Like a lot of people, I'm not very religious. Which isn't the same as saying I'm immune to the religious experience. Playing the djimbe, when I was a kid, was about as close to God as I'll ever get. I once saw Randall Cunningham's most promising season ended by Bryce Paup. Later in that game Eric Allen picked off a pass, zig-zagged his way some 90 yards, through the end-zone, and then into the tunnel where, standing on crutches, Randall Cunningham was waiting. Allen handed Cunningham the ball, and I thought then, there might be a God.
I went to the Met yesterday, the boy likes to draw, so we've put him in a class there. I've been several times before, indeed we have a family membership. And yet somehow, I'm never prepared for the raw power of the place. Samori went up with the kids to sketch in the modern art gallery. I meandered around until I came to a gift shop. I bought a bookmark shaped like a lyre for $8.99. This would test my maturity. I'm always losing bookmarks. I resolved to have my manhood judged by how long I can hang on to this one.
I found my way down to the sculpture garden and circled The Burghers Of Calais a few times. It's funny to know something is beautiful, and not know why. I think it's the incredible detail--but that doesn't really say much. I don't want to go to Paris without being fluent in French. But son, I really need to see those hands.
I sat for a minute, insecure, because everyone else sitting was sketching and I can't draw a lick, and for some reason, I think I should be able to. I took some notes on my recent thoughts about the Civil War and the diversity of slavery and then set off, like Langston (and apparently some dude named Jacob Niles.), to wonder as I wandered.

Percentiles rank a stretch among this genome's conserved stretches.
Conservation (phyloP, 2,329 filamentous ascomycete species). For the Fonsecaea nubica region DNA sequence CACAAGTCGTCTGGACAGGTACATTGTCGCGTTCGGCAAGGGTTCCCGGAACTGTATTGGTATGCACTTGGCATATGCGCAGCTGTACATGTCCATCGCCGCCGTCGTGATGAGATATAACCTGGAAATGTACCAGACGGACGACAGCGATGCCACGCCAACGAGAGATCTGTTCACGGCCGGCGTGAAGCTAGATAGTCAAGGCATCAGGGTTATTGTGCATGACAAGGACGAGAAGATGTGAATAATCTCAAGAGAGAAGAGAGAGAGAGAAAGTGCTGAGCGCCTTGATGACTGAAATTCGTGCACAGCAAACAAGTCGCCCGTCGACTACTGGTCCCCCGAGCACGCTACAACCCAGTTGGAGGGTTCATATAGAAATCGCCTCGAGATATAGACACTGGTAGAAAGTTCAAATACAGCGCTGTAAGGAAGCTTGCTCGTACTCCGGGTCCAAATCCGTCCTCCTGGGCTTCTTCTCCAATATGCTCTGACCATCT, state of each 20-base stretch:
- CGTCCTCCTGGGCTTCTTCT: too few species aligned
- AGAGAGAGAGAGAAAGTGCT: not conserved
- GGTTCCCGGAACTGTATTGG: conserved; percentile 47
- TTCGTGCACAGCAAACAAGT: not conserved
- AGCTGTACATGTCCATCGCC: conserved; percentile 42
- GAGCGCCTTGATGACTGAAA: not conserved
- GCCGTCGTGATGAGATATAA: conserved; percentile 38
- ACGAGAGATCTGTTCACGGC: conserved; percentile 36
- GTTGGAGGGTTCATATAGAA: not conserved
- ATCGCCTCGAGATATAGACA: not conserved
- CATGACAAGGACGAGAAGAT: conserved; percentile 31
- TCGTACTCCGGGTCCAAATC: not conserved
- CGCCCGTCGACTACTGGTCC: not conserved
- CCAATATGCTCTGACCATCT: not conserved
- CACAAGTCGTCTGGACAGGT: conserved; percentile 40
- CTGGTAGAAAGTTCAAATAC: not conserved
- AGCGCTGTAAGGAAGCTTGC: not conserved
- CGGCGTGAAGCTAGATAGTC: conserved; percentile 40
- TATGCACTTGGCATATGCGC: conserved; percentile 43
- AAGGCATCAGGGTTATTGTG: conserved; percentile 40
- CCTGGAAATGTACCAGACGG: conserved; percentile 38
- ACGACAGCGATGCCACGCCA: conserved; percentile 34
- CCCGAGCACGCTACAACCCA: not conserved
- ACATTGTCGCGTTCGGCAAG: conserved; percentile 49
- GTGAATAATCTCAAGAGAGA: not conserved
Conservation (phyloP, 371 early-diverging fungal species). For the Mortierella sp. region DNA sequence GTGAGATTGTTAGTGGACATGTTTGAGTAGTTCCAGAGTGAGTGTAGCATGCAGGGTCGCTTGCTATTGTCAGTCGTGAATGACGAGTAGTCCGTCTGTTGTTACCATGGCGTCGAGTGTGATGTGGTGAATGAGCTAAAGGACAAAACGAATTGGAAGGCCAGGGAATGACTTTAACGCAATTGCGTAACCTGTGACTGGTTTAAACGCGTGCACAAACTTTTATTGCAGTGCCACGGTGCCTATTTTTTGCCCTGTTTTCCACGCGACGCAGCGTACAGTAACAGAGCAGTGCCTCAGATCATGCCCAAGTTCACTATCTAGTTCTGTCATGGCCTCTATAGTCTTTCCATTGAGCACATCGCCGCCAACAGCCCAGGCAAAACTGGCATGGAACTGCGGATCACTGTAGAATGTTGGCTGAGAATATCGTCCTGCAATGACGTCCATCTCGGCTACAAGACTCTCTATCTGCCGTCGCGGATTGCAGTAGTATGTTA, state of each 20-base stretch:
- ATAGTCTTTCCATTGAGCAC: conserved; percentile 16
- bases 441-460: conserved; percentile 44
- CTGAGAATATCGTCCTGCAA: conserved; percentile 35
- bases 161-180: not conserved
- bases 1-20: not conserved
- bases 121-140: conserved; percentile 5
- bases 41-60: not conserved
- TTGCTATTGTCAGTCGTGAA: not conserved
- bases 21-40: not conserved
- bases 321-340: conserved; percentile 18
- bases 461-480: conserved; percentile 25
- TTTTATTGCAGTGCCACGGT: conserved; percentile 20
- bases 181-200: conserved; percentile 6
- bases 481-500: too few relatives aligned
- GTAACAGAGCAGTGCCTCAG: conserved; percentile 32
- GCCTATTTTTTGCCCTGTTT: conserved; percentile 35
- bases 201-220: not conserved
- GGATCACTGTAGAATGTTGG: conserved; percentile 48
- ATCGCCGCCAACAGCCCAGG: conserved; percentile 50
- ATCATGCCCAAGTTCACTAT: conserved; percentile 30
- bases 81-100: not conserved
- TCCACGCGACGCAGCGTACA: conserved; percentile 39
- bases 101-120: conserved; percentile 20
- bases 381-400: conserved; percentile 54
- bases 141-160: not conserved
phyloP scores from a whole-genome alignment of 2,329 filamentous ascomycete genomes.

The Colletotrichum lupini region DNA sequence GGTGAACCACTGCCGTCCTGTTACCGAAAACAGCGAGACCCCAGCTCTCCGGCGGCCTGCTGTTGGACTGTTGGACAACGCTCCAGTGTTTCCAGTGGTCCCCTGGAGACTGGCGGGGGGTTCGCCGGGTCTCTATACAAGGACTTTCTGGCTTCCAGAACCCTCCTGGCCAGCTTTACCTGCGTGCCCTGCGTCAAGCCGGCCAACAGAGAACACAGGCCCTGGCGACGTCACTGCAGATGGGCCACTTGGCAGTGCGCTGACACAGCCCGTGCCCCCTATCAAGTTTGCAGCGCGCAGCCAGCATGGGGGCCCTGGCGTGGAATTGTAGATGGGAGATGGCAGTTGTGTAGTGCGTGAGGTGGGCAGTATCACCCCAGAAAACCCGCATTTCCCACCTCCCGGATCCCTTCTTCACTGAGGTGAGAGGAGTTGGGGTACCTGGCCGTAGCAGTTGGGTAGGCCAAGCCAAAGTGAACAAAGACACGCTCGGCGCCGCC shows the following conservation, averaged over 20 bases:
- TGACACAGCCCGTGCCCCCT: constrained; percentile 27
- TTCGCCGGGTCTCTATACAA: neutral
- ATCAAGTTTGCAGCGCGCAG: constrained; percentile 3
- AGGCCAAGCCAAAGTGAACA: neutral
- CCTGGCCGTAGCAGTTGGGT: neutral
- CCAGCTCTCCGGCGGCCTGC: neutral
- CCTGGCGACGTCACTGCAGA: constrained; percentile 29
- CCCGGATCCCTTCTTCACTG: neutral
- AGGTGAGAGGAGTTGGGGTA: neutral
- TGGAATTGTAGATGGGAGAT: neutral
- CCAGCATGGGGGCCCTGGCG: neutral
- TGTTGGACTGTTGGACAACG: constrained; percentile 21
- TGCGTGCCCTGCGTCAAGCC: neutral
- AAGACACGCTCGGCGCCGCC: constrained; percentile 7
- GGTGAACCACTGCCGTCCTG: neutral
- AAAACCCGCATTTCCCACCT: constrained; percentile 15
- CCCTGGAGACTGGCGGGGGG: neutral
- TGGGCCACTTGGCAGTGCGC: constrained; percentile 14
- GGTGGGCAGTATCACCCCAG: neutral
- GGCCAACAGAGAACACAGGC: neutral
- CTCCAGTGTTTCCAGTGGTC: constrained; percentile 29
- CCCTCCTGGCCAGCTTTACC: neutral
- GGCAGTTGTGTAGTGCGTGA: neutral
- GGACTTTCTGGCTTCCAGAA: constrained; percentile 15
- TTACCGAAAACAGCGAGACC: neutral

I stopped in front of a color pencil drawing of two women smiling over a small cake. According to the description, the women were strangers. Some guy stopped next to me and took me for an artist. I think it was my gutter style--hoodie and Air Force ones, but perhaps not, since he introduced himself as an artist too. He was wearing a three-piece suit. I told him I did not have the gift, and he shook his head. "Just get some pencils and put some stuff down man."
This struck me.
It's exactly what I tell people when they say things like, "I wish I could write." or "I wish I had the gift to write." In my mind there is no gift--there is a considerable amount of labor, but I don't have much interest in talking about talent. There are a lot of talented niggers on the corner, in jail, under early tombstones. That's what my mother used to say.
The rest of my day was troubled. I logged into Warcraft five times and didn't stay longer than ten minutes. I couldn't sit still. I was pacing the house. I was convinced that I'd recently wasted a large sum of money. I walked outside that evening and took the bus to Morning Side Heights and sat in that cafe where, I'm convinced, all writers eventually go. The place is beautiful and cliche.
I can't go to the Met without getting this overpowering feeling that I've wiled away too much of my brief life. You look at the Burghers and wonder how much care that took. How hard he must have worked. And you wonder if you'll ever be so fortunate as to work that hard at anything. I got up at three this morning and worked on some writing about DOOM. I have been up ever since.